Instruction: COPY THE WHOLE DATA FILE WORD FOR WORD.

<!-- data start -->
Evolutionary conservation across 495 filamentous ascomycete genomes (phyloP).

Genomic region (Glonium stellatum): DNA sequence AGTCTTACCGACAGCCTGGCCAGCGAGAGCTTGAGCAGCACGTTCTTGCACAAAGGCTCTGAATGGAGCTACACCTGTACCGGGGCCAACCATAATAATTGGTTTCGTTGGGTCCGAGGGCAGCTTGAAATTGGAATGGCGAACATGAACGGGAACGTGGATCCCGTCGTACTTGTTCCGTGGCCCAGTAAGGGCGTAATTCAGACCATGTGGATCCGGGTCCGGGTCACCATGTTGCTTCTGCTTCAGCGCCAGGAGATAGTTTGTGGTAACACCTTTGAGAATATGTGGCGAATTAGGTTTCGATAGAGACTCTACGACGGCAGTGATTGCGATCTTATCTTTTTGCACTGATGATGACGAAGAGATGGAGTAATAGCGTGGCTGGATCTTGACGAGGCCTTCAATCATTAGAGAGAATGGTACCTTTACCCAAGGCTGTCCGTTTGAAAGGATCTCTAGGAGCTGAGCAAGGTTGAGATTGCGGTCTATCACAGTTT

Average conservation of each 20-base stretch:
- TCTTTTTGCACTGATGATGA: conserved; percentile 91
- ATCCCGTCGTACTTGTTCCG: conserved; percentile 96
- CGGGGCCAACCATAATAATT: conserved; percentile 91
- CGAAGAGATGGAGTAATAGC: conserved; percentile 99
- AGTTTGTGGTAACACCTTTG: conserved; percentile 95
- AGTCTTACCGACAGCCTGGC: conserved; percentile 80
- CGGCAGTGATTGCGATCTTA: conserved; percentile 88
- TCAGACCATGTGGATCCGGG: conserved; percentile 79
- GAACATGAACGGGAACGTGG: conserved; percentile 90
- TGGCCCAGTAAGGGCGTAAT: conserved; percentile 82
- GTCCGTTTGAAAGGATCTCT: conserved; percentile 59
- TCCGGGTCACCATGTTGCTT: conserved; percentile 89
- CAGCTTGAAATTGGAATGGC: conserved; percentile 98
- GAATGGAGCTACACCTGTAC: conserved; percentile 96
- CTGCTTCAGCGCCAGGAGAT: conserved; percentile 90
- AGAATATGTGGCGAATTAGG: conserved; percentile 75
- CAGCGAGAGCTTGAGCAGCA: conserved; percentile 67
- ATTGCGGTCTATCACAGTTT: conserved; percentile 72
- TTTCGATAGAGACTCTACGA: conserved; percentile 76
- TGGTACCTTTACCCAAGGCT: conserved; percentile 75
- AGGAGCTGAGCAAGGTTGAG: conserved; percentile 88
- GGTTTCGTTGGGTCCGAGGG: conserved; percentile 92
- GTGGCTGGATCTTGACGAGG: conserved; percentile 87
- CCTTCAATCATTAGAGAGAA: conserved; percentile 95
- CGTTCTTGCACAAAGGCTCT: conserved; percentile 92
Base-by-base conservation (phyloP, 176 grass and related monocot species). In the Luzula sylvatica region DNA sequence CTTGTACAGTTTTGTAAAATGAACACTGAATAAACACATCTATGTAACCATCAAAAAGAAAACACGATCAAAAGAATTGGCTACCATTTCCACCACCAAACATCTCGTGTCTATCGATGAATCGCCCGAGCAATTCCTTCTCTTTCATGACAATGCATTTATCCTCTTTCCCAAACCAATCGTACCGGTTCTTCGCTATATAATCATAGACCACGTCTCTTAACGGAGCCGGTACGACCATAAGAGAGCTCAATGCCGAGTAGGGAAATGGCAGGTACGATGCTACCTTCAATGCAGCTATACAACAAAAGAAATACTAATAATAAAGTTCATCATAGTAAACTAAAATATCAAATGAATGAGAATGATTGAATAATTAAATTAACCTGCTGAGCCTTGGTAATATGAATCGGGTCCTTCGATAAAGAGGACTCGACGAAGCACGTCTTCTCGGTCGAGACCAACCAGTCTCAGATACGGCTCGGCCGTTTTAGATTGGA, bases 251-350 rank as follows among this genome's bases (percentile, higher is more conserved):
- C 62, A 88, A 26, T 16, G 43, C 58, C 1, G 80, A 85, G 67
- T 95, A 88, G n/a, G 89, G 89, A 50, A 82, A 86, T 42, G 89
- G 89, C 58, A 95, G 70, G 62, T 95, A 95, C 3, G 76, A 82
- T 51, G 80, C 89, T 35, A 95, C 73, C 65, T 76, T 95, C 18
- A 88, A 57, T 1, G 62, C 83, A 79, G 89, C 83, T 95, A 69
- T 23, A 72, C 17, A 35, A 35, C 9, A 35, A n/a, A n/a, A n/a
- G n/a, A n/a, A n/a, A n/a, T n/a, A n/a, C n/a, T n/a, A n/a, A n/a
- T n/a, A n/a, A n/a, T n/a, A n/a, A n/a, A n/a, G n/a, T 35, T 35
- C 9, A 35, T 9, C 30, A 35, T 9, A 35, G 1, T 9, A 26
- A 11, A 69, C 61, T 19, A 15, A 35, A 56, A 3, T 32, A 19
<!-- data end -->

Evolutionary conservation across 495 filamentous ascomycete genomes (phyloP).

Genomic region (Glonium stellatum): DNA sequence AGTCTTACCGACAGCCTGGCCAGCGAGAGCTTGAGCAGCACGTTCTTGCACAAAGGCTCTGAATGGAGCTACACCTGTACCGGGGCCAACCATAATAATTGGTTTCGTTGGGTCCGAGGGCAGCTTGAAATTGGAATGGCGAACATGAACGGGAACGTGGATCCCGTCGTACTTGTTCCGTGGCCCAGTAAGGGCGTAATTCAGACCATGTGGATCCGGGTCCGGGTCACCATGTTGCTTCTGCTTCAGCGCCAGGAGATAGTTTGTGGTAACACCTTTGAGAATATGTGGCGAATTAGGTTTCGATAGAGACTCTACGACGGCAGTGATTGCGATCTTATCTTTTTGCACTGATGATGACGAAGAGATGGAGTAATAGCGTGGCTGGATCTTGACGAGGCCTTCAATCATTAGAGAGAATGGTACCTTTACCCAAGGCTGTCCGTTTGAAAGGATCTCTAGGAGCTGAGCAAGGTTGAGATTGCGGTCTATCACAGTTT

Average conservation of each 20-base stretch:
- TCTTTTTGCACTGATGATGA: conserved; percentile 91
- ATCCCGTCGTACTTGTTCCG: conserved; percentile 96
- CGGGGCCAACCATAATAATT: conserved; percentile 91
- CGAAGAGATGGAGTAATAGC: conserved; percentile 99
- AGTTTGTGGTAACACCTTTG: conserved; percentile 95
- AGTCTTACCGACAGCCTGGC: conserved; percentile 80
- CGGCAGTGATTGCGATCTTA: conserved; percentile 88
- TCAGACCATGTGGATCCGGG: conserved; percentile 79
- GAACATGAACGGGAACGTGG: conserved; percentile 90
- TGGCCCAGTAAGGGCGTAAT: conserved; percentile 82
- GTCCGTTTGAAAGGATCTCT: conserved; percentile 59
- TCCGGGTCACCATGTTGCTT: conserved; percentile 89
- CAGCTTGAAATTGGAATGGC: conserved; percentile 98
- GAATGGAGCTACACCTGTAC: conserved; percentile 96
- CTGCTTCAGCGCCAGGAGAT: conserved; percentile 90
- AGAATATGTGGCGAATTAGG: conserved; percentile 75
- CAGCGAGAGCTTGAGCAGCA: conserved; percentile 67
- ATTGCGGTCTATCACAGTTT: conserved; percentile 72
- TTTCGATAGAGACTCTACGA: conserved; percentile 76
- TGGTACCTTTACCCAAGGCT: conserved; percentile 75
- AGGAGCTGAGCAAGGTTGAG: conserved; percentile 88
- GGTTTCGTTGGGTCCGAGGG: conserved; percentile 92
- GTGGCTGGATCTTGACGAGG: conserved; percentile 87
- CCTTCAATCATTAGAGAGAA: conserved; percentile 95
- CGTTCTTGCACAAAGGCTCT: conserved; percentile 92
Base-by-base conservation (phyloP, 176 grass and related monocot species). In the Luzula sylvatica region DNA sequence CTTGTACAGTTTTGTAAAATGAACACTGAATAAACACATCTATGTAACCATCAAAAAGAAAACACGATCAAAAGAATTGGCTACCATTTCCACCACCAAACATCTCGTGTCTATCGATGAATCGCCCGAGCAATTCCTTCTCTTTCATGACAATGCATTTATCCTCTTTCCCAAACCAATCGTACCGGTTCTTCGCTATATAATCATAGACCACGTCTCTTAACGGAGCCGGTACGACCATAAGAGAGCTCAATGCCGAGTAGGGAAATGGCAGGTACGATGCTACCTTCAATGCAGCTATACAACAAAAGAAATACTAATAATAAAGTTCATCATAGTAAACTAAAATATCAAATGAATGAGAATGATTGAATAATTAAATTAACCTGCTGAGCCTTGGTAATATGAATCGGGTCCTTCGATAAAGAGGACTCGACGAAGCACGTCTTCTCGGTCGAGACCAACCAGTCTCAGATACGGCTCGGCCGTTTTAGATTGGA, bases 251-350 rank as follows among this genome's bases (percentile, higher is more conserved):
- C 62, A 88, A 26, T 16, G 43, C 58, C 1, G 80, A 85, G 67
- T 95, A 88, G n/a, G 89, G 89, A 50, A 82, A 86, T 42, G 89
- G 89, C 58, A 95, G 70, G 62, T 95, A 95, C 3, G 76, A 82
- T 51, G 80, C 89, T 35, A 95, C 73, C 65, T 76, T 95, C 18
- A 88, A 57, T 1, G 62, C 83, A 79, G 89, C 83, T 95, A 69
- T 23, A 72, C 17, A 35, A 35, C 9, A 35, A n/a, A n/a, A n/a
- G n/a, A n/a, A n/a, A n/a, T n/a, A n/a, C n/a, T n/a, A n/a, A n/a
- T n/a, A n/a, A n/a, T n/a, A n/a, A n/a, A n/a, G n/a, T 35, T 35
- C 9, A 35, T 9, C 30, A 35, T 9, A 35, G 1, T 9, A 26
- A 11, A 69, C 61, T 19, A 15, A 35, A 56, A 3, T 32, A 19